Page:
Pass result of find command as another command's multiple options

I have a CLI tool that can take an option with multiple values – The syntax is like this:

CLI -I path/to/file1 -I path/to/file2 ...

How can I pass the result of the find command to this CLI?

For reference

If it’s positional multiple arguments:

CLI path/to/file1 path/to/file2 ...

I can do:

find "dir" -name "pattern" -exec CLI {} +
Asked By: hongweiy


As a first try,

find . -print | sed 's/^/-I /'| xargs  echo

would do. Warning: this has a number of issues with spaces and/or special characters in the filenames.

Answered By: Ljm Dullaart

If switching to zsh is an option, then, it’s easily done there with:

CLI **/pattern(P[-I])

Where the P glob qualifier is used to insert an argument as a Prefix to every matching file.

With GNU find and GNU xargs and a shell such as zsh or bash with support for ksh-style process substitution, you can also do:

xargs -xr0 -n100 -a <(find . -name pattern -printf '-I%p') CLI

100 being chosen here as an even number that is hoped to be small enough that the list of arguments will fit in a single invocation of CLI. Without it, xargs could split the list in between the -I and the following file path. If it still doesn’t fit within that -n 100 constraint, thanks to -x, xargs will exit instead of running CLI with fewer arguments.

If CLI accepts -Ipath/to/file in addition to -I path/to/file, you can also do:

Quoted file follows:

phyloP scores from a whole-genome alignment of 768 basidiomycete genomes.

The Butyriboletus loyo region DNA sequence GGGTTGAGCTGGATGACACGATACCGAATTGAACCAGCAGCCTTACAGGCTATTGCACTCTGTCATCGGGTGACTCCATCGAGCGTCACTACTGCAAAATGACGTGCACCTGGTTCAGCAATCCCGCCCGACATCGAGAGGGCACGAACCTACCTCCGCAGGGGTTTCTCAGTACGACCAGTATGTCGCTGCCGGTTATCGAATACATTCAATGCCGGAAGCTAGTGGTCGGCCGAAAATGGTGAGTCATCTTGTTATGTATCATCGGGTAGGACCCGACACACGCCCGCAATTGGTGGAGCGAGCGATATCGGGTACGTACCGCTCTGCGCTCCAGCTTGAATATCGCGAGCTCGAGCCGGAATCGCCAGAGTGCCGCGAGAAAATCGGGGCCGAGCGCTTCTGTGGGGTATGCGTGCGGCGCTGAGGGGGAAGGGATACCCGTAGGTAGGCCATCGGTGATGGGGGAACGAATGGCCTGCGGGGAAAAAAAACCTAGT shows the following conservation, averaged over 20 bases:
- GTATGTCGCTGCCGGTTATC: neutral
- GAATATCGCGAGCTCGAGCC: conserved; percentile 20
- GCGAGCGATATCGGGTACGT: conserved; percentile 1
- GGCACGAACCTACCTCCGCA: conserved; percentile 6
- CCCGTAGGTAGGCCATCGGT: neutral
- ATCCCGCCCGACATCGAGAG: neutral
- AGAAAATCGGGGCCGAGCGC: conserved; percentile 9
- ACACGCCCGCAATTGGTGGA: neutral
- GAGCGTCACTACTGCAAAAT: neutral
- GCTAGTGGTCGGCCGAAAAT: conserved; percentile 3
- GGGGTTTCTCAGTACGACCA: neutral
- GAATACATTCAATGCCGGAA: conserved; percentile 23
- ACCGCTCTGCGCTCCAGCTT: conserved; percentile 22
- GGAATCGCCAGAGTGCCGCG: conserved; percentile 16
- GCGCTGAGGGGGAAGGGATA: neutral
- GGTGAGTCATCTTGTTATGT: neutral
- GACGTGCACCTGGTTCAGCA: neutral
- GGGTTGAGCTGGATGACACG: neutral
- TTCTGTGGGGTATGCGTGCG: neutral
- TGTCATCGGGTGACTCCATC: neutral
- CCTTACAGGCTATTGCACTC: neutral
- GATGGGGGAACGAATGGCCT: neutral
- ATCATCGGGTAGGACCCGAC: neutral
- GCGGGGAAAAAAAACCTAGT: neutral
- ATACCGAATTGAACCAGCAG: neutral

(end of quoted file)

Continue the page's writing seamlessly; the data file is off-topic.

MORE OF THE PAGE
find . -name pattern -exec bash -c '
  exec CLI "${@/#/-I}"' bash {} +

Note that though -exec cmd {} + is meant to work around the limit on size of arguments by calling cmd several times if necessary, since bash adds a -I to each argument, it could still run into that limit when it executes cmd itself.

However since the length of that -I prefix happens to be the same as that of the ./ prefix that is added to all file paths and that we don’t need here, we might as well tell bash to replace that ./ with -I and avoid the problem altogether:

find . -name pattern -exec bash -c '
  exec CLI "${@/#.//-I}"' bash {} +

(that assumes that . itself (the starting file) doesn’t match the pattern).

The zsh approach above doesn’t attempt to work around the execve() system call limit, and will either run CLI once or fail to run it altogether. The limit there can be worked around using the zargs autoloadable function.

If it’s important that CLI be called only once with one -I file per file, on modern versions of Linux, raising the stack size limit (with limit stacksize 100M in zsh for instance to raise it from the default of 8MiB) will help as the execve() limit is proportional to the stack size limit there.

Answered By: Stéphane Chazelas

Create an array of the args for CLI from the find output, adding -I before each file name, then call CLI with those args:

#!/usr/bin/env bash

while IFS= read -r file; do
    args+=( -I "$file" )
done < <(find "dir" -name "pattern" -print)

CLI "${args[@]}"

If your file names can contain newlines (doesn’t look like it from the example in your question) then add -d '' to the read arguments and use GNU find and change -print to -print0.

That above assumes the contents of args[] won’t exceed ARG_MAX.

Answered By: Ed Morton
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